Q: Where do you stand on the debate in academia over whether Jane Austen winkingly used the name “Fanny Price” for her Mansfield Park heroine? A: There’s no chance that Jane Austen was slyly winking at her readers when she used that name in Mansfield Park (1814). The British use of “fanny” to mean the... ? Read More: Jane Austen’s “Fanny”
Q: My mother used to use the expression “like a death’s head at a feast” to describe a particularly disagreeable person at a social function. I use it myself, from time to time, much to the amusement of my adult children. Can you shed any light on the origin of this expression? A: A death’s... ? Read More: Like a death’s head at a feast
Q: The NY Times recently referred to Ivanka Trump as Donald Trump’s eldest daughter. Why do we have two sets of words—“elder”/”eldest” and “older”/”oldest”? A: More than a thousand years ago, the Old English versions of “elder” and “eldest” were the original comparative and superlative forms of “old.” They meant the same thing as the... Show More Summary
Q: I’ve heard several commercials referring to “scratch-made” baked goods. The usage makes my skin crawl. Is this an acceptable alternative for “made from scratch” or just an annoying bastardization? A: The expression “scratch made” is, as you suggest, a variation on the more common and somewhat older idiom “made from scratch.” However, both are... ? Read More: Scratch made
Q: I’m curious about this Bloomberg sentence: “Finding twice as many old regulations to cut may be a mite challenging—less so at first, more so as time goes by.” Is the word “mite” a typo? A: No, “mite” in that Bloomberg opinion piece isn’t a typo. It’s part of the idiom “a mite,” which means... ? Read More: A mite interesting?
Q: Your post about “needs must” is very interesting, but try as I might I find it hard to construe “nights” and “days” as adverbs in “She works nights and sleeps days.” They just feel too like nouns, being the object of “works.” Can you give any other examples of “-s” and “-es” adverbs in... ? Read More: An adverb, forsooth!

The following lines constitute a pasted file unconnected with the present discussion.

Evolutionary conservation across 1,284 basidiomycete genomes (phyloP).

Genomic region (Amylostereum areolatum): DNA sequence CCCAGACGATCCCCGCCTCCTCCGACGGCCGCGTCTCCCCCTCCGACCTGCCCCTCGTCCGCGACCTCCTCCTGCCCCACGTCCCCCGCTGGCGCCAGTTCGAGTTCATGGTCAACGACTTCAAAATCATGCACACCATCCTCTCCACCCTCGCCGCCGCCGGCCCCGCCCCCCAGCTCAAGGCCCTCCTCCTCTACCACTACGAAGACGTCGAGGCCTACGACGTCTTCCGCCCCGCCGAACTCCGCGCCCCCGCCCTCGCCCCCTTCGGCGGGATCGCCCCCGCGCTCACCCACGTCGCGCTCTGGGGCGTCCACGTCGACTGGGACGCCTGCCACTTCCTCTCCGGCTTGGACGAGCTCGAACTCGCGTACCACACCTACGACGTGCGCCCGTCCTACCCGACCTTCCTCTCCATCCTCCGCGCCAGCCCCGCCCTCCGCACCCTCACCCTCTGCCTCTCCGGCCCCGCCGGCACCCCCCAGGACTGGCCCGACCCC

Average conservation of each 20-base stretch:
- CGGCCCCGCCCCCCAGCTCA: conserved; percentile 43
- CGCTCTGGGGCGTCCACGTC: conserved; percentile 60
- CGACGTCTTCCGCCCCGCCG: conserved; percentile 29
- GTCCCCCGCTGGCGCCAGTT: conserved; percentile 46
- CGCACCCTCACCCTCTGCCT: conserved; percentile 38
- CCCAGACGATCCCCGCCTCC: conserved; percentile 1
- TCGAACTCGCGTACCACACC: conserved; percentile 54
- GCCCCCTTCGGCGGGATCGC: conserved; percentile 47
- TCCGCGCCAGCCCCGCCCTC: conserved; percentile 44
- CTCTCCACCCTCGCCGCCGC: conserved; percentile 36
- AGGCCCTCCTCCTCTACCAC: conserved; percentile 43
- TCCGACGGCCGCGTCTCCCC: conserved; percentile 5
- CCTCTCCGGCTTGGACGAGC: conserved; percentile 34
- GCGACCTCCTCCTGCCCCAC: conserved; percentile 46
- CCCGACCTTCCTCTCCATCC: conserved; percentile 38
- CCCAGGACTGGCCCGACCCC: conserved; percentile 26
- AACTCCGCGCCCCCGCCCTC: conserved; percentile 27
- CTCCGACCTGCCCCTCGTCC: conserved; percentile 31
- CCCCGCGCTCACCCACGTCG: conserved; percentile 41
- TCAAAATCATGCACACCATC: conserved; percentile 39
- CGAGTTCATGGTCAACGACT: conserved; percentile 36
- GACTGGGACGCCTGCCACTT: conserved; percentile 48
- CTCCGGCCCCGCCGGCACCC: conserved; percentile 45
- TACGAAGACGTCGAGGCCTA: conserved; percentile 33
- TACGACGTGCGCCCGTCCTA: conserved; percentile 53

Q: I’ve noticed that “hop” and “hops” seem to be used interchangeably. Thus the “Hop Growers of America” have a report entitled “USA Hops.” And “hopped” and “hopping” appear on beer menus regularly, as well as expressions like “a high-hops pale ale.” I would be interested in your take on the “hop” family. A: As... ? Read More: Here’s to hoppiness
Q: Reading “arrived to” drives me nuts. Why not “arrived at”? When did this start? A: People used to arrive “at,” “in,” “into,” “on,” “to,” and “upon” their destinations. It wasn’t until the 1700s that language commentators began expressing preferences for one preposition over another. Show More Summary
Q: My wife and I were talking about the way the word “operation” seems associated most often with surgery. Do you have any idea how this came about? A: Why does the word “operation” often call up images of surgery? Perhaps because the surgical sense is one of the oldest meanings of the word. For... ? Read More: Why surgery is an operation
Q: I hear people say things such as “We need to get hot dogs, buns, and that.” Where does this use of “and that” come from? Is it regional? A: The phrase “and that” in your example (“We need to get hot dogs, buns, and that”) is another way of saying “and so forth” or... ? Read More: When “and that” is “and so on”